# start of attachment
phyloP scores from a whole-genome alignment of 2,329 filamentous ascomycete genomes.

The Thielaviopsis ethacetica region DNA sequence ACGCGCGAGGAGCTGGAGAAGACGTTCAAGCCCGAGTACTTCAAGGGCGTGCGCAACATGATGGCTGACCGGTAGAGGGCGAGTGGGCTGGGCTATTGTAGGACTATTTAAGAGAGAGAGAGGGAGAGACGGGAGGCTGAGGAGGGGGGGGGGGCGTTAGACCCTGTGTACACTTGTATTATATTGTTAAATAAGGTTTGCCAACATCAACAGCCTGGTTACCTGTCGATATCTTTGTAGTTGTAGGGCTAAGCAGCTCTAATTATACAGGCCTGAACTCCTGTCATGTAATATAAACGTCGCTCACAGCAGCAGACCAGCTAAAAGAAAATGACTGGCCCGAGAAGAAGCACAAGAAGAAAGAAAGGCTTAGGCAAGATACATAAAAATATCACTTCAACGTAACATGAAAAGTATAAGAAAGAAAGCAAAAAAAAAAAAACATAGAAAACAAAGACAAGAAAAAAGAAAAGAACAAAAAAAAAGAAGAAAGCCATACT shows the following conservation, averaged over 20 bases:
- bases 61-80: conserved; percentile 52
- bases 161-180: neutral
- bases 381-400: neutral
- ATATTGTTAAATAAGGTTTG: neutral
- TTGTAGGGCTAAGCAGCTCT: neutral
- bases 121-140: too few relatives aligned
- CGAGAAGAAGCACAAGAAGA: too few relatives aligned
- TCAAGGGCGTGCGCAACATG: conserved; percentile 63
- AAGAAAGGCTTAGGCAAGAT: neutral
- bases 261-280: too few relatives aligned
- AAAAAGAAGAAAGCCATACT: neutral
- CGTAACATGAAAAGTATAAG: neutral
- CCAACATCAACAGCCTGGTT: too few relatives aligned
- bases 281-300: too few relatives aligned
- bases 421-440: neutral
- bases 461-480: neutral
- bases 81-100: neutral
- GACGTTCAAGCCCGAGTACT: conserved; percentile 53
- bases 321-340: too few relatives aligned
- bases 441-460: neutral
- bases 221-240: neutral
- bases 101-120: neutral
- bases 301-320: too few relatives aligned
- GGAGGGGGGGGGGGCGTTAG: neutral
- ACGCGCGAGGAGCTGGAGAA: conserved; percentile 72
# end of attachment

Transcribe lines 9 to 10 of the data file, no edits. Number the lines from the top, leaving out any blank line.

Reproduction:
- CGAGAAGAAGCACAAGAAGA: too few relatives aligned
- TCAAGGGCGTGCGCAACATG: conserved; percentile 63